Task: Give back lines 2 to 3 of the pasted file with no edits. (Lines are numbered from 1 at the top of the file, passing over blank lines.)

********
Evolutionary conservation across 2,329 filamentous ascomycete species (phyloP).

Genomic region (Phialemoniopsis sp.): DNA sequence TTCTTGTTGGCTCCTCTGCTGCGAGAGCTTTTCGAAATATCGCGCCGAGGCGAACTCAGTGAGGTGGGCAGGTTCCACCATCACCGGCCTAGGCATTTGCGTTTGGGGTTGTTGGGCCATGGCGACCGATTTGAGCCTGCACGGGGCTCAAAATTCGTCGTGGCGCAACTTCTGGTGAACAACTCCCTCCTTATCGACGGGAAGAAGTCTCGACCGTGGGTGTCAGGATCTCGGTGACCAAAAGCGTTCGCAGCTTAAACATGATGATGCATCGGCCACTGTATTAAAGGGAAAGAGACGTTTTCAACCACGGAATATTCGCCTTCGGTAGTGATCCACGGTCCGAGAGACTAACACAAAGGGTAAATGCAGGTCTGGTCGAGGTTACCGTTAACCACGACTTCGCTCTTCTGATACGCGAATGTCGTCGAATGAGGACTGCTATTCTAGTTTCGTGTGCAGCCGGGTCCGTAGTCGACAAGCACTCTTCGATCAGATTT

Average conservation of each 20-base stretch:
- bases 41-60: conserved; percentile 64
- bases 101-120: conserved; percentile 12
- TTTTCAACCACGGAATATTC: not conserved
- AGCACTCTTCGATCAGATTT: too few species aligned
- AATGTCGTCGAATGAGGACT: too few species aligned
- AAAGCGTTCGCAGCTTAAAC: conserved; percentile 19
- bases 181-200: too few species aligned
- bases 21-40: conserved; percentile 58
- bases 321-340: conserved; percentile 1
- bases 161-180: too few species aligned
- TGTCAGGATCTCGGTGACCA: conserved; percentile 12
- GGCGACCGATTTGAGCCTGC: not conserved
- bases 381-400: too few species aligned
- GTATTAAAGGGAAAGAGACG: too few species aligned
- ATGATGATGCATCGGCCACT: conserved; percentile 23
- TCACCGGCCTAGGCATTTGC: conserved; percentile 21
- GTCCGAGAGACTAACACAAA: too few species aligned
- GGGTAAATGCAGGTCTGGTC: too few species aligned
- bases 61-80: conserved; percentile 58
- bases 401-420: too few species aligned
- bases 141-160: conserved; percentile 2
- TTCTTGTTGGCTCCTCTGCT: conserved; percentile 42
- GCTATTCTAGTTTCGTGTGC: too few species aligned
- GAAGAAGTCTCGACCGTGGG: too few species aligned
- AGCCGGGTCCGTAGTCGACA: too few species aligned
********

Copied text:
Genomic region (Phialemoniopsis sp.): DNA sequence TTCTTGTTGGCTCCTCTGCTGCGAGAGCTTTTCGAAATATCGCGCCGAGGCGAACTCAGTGAGGTGGGCAGGTTCCACCATCACCGGCCTAGGCATTTGCGTTTGGGGTTGTTGGGCCATGGCGACCGATTTGAGCCTGCACGGGGCTCAAAATTCGTCGTGGCGCAACTTCTGGTGAACAACTCCCTCCTTATCGACGGGAAGAAGTCTCGACCGTGGGTGTCAGGATCTCGGTGACCAAAAGCGTTCGCAGCTTAAACATGATGATGCATCGGCCACTGTATTAAAGGGAAAGAGACGTTTTCAACCACGGAATATTCGCCTTCGGTAGTGATCCACGGTCCGAGAGACTAACACAAAGGGTAAATGCAGGTCTGGTCGAGGTTACCGTTAACCACGACTTCGCTCTTCTGATACGCGAATGTCGTCGAATGAGGACTGCTATTCTAGTTTCGTGTGCAGCCGGGTCCGTAGTCGACAAGCACTCTTCGATCAGATTT

Average conservation of each 20-base stretch: